Predictors of operative death after oesophagectomy for carcinoma

Br J Surg. 2005 Aug;92(8):1029-33. doi: 10.1002/bjs.5049.

Abstract

Background: Oesophagectomy for carcinoma provides a chance of cure but carries significant risk. This study defined risk factors for death after oesophageal resection for malignant disease.

Methods: Between 1990 and 2003, 773 oesophagectomies for oesophageal cancer were performed. Continuous variables were categorized into quartiles for analysis. Predictors of operative mortality were identified by univariate and multiple logistic regression analysis.

Results: The operative mortality rate was 4.8 per cent (37 of 773). In univariate analysis, advanced age, reduced forced expiratory volume in 1 s (FEV1), reduced forced vital capacity, presence of diabetes and tumour located in the upper third of the oesophagus were associated with a higher mortality rate. Multivariate analysis identified age (highest relative to lowest quartile, odds ratio (OR) 4.87 (95 per cent confidence interval (c.i.) 1.35 to 17.55); P = 0.009), tumour position (upper third relative to other locations, OR 4.23 (95 per cent c.i. 1.06 to 16.86); P = 0.041) and FEV1 (lowest relative to highest quartile, OR 4.72 (95 per cent c.i. 1.01 to 21.99); P = 0.018) as independent predictors of death.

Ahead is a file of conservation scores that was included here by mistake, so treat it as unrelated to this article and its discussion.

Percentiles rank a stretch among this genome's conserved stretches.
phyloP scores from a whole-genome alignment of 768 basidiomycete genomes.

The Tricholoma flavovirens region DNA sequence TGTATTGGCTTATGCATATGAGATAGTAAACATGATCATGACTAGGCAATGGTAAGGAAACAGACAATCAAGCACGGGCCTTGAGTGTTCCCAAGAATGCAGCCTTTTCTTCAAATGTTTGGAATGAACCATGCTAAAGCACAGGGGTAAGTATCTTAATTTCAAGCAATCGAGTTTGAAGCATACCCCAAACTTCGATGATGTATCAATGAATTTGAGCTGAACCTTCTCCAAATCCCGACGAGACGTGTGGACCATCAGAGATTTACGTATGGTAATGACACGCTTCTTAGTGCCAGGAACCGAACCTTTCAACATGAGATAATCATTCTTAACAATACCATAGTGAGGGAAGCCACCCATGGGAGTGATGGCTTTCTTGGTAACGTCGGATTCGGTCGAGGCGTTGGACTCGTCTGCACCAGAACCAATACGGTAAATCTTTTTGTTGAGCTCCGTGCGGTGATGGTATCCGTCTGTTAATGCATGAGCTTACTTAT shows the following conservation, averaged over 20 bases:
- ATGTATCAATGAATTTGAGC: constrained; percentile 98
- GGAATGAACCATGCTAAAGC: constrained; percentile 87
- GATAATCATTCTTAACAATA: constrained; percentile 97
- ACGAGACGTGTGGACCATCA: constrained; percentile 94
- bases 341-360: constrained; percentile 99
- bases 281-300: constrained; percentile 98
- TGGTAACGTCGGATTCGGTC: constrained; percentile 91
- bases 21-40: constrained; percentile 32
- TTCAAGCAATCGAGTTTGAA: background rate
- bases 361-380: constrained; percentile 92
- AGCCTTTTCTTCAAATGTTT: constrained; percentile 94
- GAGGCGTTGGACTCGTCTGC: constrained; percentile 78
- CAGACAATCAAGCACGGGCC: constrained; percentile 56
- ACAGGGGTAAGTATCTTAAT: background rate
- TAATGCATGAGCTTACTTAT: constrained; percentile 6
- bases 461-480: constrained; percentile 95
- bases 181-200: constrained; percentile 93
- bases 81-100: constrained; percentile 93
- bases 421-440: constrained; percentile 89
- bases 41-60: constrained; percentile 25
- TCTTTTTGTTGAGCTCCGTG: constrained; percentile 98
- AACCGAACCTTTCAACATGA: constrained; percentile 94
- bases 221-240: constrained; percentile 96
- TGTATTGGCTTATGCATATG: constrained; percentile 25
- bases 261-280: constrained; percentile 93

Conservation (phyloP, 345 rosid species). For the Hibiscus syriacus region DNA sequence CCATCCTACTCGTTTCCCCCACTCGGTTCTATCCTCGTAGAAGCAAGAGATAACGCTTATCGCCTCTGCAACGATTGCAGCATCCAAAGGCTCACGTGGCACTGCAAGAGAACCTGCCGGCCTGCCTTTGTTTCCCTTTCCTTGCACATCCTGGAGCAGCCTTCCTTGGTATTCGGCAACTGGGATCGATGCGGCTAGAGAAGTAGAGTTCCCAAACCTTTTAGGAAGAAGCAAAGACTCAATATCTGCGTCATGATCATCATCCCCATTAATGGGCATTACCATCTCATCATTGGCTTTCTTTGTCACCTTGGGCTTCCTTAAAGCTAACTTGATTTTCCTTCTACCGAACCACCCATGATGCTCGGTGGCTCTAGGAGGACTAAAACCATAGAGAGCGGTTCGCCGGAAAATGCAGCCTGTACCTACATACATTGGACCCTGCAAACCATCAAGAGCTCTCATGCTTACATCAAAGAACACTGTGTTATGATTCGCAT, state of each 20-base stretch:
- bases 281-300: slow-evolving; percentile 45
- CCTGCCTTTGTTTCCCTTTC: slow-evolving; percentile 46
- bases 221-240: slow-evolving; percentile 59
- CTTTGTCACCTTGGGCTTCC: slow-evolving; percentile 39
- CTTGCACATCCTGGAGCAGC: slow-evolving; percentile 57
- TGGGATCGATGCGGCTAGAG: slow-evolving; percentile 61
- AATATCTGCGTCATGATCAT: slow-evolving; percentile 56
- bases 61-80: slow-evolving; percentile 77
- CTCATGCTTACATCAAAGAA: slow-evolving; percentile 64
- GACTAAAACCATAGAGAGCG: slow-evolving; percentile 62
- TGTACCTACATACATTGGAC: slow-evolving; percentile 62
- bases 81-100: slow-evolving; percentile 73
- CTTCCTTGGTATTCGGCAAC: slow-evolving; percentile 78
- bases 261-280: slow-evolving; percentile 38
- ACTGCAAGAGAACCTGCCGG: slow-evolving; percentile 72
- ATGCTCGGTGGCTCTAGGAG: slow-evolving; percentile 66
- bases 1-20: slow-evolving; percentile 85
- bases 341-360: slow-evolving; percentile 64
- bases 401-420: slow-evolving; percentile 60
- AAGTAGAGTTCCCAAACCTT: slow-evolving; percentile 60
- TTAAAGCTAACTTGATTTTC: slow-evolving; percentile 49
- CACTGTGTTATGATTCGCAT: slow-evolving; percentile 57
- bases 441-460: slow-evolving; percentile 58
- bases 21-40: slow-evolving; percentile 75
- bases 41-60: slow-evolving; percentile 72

Conclusion: Advanced age, impaired preoperative respiratory function and a tumour high in the oesophagus are associated with a significantly increased risk of death after oesophagectomy for carcinoma.

Publication types

  • Research Support, Non-U.S. Gov't

MeSH terms

  • Adult
  • Aged
  • Body Mass Index
  • Cause of Death
  • Esophageal Neoplasms / mortality*
  • Esophageal Neoplasms / surgery
  • Esophagectomy / methods
  • Esophagectomy / mortality*
  • Female
  • Forced Expiratory Volume / physiology
  • Humans
  • Male
  • Middle Aged
  • Postoperative Complications / mortality*
  • Predictive Value of Tests
  • Regression Analysis
  • Risk Factors
  • Vital Capacity / physiology